Polycystic ovary syndrome (PCOS) and polycystic ovarian disease (PCOD) are conditions that affect the ovaries and can cause hormonal imbalances in women. PCOD is an older term that was used to describe the condition, while PCOS is the more commonly used term today. Both terms refer to the same condition.

Symptoms of PCOD / PCOS

The symptoms of PCOS can vary from woman to woman but may include:

1. Irregular periods: Women with PCOS may have infrequent or prolonged menstrual periods, or they may stop having periods altogether.

2. Excess androgen production: Androgens are male hormones that are also present in women in smaller amounts. Women with PCOS may have higher-than-normal levels of androgens, which can cause symptoms like acne, unwanted hair growth, and male-pattern baldness.

3. Polycystic ovaries: This refers to the appearance of the ovaries on an ultrasound scan. Women with PCOS may have many small cysts on their ovaries.

4. Insulin resistance: Women with PCOS may have difficulty using insulin effectively, which can lead to high blood sugar levels and an increased risk of developing type 2 diabetes.

5. Weight gain: Many women with PCOS struggle with weight gain and have difficulty losing weight

Causes of PCOD / PCOS

The exact cause of PCOS is not known, but it is thought to be related to hormonal imbalances. Insulin resistance and high levels of androgens are believed to play a role in the development of PCOS. Other factors that may contribute to the development of PCOS include genetics and lifestyle factors like diet and exercise habits. Diagnosis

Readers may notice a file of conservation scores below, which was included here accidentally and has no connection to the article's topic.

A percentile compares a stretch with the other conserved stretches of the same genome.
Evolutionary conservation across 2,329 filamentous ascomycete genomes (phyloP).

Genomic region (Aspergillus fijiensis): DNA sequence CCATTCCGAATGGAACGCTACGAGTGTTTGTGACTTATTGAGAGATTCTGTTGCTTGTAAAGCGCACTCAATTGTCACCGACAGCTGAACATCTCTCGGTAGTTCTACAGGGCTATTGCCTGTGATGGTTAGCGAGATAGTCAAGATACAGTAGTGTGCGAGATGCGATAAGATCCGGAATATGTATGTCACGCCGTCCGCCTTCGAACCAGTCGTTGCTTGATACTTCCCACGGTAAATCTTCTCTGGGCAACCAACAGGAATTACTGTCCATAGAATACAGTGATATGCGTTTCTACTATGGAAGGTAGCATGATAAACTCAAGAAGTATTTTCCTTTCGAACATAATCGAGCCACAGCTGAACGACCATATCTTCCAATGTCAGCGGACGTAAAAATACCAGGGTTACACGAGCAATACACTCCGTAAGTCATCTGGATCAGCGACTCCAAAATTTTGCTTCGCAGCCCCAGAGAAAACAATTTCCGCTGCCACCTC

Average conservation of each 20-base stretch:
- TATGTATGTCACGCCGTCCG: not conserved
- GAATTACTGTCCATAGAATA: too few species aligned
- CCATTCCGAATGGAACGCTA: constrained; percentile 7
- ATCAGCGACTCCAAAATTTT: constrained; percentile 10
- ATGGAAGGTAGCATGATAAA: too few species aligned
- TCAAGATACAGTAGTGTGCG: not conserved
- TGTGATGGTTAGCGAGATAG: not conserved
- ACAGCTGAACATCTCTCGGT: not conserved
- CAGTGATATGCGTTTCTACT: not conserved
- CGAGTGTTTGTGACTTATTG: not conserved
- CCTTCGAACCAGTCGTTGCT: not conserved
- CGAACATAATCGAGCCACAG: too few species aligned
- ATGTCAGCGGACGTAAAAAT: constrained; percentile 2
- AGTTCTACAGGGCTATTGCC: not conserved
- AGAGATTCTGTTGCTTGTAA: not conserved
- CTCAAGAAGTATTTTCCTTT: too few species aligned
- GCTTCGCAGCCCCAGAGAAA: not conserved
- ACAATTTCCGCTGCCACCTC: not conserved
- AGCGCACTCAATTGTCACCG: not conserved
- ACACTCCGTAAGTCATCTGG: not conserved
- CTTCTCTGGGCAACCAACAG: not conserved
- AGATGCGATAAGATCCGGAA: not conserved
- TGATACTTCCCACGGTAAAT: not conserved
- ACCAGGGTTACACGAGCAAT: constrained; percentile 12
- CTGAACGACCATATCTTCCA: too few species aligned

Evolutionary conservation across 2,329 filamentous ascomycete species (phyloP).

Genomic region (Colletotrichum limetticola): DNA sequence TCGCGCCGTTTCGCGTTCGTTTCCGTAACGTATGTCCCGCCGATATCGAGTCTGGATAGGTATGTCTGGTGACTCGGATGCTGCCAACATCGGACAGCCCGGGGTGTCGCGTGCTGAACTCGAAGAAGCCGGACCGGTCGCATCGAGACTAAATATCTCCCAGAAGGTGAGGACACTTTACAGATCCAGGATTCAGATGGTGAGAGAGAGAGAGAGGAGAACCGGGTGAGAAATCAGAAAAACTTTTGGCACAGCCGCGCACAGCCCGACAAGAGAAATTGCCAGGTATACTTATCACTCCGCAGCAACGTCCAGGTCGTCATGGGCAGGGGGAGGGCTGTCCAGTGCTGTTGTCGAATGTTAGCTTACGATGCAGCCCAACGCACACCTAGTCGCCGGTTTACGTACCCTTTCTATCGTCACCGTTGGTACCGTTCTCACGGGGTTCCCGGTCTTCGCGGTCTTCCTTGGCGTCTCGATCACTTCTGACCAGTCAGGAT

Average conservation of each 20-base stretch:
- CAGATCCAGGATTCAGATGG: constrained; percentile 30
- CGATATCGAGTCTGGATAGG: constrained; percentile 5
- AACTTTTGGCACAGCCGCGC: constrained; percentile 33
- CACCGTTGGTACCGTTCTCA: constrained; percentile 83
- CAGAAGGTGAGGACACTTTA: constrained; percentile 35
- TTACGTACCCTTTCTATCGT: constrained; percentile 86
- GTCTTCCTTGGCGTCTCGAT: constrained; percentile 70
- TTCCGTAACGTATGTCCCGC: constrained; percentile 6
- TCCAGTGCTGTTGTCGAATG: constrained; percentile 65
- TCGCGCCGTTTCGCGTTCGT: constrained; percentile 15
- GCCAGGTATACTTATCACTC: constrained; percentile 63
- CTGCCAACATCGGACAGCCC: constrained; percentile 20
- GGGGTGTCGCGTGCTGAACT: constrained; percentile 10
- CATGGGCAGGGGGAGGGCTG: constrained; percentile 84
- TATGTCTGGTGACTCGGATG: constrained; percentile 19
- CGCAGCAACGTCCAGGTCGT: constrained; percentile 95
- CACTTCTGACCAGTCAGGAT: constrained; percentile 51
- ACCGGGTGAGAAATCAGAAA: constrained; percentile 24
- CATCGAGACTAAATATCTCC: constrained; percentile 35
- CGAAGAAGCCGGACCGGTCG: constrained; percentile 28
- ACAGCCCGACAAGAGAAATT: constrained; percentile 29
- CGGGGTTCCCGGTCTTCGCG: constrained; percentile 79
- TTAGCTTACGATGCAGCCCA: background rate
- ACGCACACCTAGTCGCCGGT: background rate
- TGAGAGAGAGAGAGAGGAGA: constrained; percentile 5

There is no specific test for PCOS, and diagnosis is usually made based on symptoms, medical history, and physical examination. Tests that may be used to diagnose PCOS include:

Blood tests

These may be used to measure hormone levels, including androgens, luteinizing hormone (LH), and follicle-stimulating hormone (FSH).


This may be used to look for polycystic ovaries.

Glucose tolerance test

This may be used to check for insulin resistance and prediabetes.

Risk factors

Family history: Women who have a family history of PCOS are more likely to develop the condition themselves.

Obesity: Women who are overweight or obese are more likely to develop PCOS. This may be because excess weight can cause insulin resistance and hormonal imbalances.

Age: PCOS most commonly develops in women in their 20s and 30s, but it can occur at any age.

Insulin resistance: Women who have insulin resistance are more likely to develop PCOS.

Inflammation: Inflammation in the body may be a contributing factor to the development of PCOS.

Sedentary lifestyle: Lack of physical activity or a sedentary lifestyle may increase the risk of developing PCOS.


Treatment for PCOS depends on the individual woman's symptoms and goals. Some treatment options may include:

Lifestyle changes: These may include changes to diet and exercise habits to promote weight loss and improve insulin resistance.

Medications: Birth control pills may be used to regulate menstrual cycles and reduce androgen levels. Metformin may be used to improve insulin resistance. Anti-androgen medications may be used to reduce excess hair growth and acne.

Fertility treatments: Women with PCOS who are trying to conceive may benefit from fertility treatments like ovulation induction, in vitro fertilization (IVF), or surgery.

In summary, PCOS is a condition that affects the ovaries and can cause hormonal imbalances in women. Diagnosis is made based on symptoms, medical history, and physical examination. Treatment may involve lifestyle changes, medications, or fertility treatments, depending on the individual woman's symptoms and goals.